Now, in addition to Surnow’s “The Kennedys,” Matt Damon is preparing to play Bobby in yet another bland biopic; Leonardo DiCaprio is working on a Kennedy conspiracy movie based on Lamar Waldron’s books — heavy tomes that propose such a convoluted explanation for the JFK assassination that they make “Inception” look linear in comparison; and, worst of all, Tom Hanks’ Playtone company is preparing an assassination miniseries for HBO based on celebrity prosecutor Vincent Bugliosi’s massive phone book, “Reclaiming History,” which took a whopping 1,648 pages to argue that Lee Harvey Oswald did it all by himself, and was still unconvincing.
For the past 50 years, every Kennedy drama except Oliver Stone’s has fallen into the same predictable categories. They are either safe — i.e., weepy valentines to the suffering, stoic family — or sleazy (see Surnow above). When filmmakers do screw up their courage to dig a little deeper, they invariably end up blaming the Mafia for killing Jack and changing American history. Yes, the mob played a role in Dallas. But the crime lords never participated in anything this epic without their overlords — the CIA, their longtime partners in crime.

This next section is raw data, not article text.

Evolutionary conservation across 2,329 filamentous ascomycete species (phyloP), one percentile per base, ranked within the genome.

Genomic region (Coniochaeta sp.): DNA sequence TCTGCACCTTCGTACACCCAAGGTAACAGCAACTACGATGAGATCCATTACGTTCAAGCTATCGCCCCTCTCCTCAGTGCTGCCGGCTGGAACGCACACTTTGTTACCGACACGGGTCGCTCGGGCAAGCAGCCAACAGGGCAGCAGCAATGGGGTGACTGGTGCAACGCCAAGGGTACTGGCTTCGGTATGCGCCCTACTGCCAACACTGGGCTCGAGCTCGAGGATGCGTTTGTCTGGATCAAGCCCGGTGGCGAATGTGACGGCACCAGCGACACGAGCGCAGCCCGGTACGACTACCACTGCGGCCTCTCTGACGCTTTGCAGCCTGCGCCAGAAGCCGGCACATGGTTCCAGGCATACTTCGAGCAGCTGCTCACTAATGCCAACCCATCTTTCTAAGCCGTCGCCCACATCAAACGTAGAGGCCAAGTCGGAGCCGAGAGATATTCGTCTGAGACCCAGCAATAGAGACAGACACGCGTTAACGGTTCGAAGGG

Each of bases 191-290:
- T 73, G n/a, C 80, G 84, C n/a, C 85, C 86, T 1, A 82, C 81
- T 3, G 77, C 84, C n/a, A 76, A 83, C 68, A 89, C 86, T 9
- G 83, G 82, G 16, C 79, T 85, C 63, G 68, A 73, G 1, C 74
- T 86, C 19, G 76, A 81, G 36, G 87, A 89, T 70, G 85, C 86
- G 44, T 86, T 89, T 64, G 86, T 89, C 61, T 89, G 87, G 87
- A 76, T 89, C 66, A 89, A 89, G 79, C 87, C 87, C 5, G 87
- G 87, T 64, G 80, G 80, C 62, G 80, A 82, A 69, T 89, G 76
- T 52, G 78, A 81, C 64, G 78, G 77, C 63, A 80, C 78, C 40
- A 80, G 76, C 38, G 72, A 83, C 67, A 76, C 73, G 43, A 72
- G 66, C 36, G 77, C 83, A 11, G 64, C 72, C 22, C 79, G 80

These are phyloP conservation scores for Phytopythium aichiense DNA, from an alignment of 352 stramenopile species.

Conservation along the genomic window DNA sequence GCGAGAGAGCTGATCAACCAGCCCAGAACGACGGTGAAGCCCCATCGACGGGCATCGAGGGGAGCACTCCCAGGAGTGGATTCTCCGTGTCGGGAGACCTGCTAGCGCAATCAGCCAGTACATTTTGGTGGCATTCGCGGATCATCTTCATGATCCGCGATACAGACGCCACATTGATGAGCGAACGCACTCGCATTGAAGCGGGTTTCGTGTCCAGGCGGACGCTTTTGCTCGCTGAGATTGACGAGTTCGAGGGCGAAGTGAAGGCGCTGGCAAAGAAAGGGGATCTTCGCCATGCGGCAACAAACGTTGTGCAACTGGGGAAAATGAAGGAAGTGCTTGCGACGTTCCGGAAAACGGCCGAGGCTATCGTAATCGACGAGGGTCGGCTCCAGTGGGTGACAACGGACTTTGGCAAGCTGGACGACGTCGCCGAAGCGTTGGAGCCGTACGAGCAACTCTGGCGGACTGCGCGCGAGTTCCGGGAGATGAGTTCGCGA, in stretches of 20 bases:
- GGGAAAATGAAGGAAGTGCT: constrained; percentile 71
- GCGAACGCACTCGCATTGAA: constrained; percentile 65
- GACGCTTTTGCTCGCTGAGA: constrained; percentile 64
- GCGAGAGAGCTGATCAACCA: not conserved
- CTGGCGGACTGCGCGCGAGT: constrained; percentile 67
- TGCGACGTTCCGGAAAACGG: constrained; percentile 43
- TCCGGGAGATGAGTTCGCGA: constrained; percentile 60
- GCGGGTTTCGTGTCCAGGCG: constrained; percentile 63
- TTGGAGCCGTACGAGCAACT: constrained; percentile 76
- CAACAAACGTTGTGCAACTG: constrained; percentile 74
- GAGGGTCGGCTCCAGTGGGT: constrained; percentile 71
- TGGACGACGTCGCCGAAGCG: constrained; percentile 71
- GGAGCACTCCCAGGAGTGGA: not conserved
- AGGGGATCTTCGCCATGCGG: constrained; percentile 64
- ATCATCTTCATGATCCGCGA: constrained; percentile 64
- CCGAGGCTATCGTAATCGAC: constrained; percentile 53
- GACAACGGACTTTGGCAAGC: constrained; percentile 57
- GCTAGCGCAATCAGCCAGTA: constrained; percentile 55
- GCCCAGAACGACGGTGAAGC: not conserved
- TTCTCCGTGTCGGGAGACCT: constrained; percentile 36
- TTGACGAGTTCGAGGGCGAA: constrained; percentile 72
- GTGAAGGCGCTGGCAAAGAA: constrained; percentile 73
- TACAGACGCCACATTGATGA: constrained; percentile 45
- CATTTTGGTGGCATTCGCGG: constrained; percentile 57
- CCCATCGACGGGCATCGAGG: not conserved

Here’s my advice to the viewing public as the Kennedy mudslide begins. Run, and don’t look back. There is nothing you need in these movies and TV “events” to understand the true Kennedy story.
This is all you need to know. The Kennedys died for a reason. They died because they told America that our enemies were human, like us, and loved their children too. They died because they vowed to shatter the CIA into a thousand pieces, and because they told the generals who wanted to launch a nuclear war over Cuba that they were mad. While Barack Obama outsources his presidency to Wall Street, the Pentagon and the CIA, John Kennedy tried to tell his fellow citizens that we must no longer dominate the world.
This is what you need to know. The Kennedys died for America’s sins.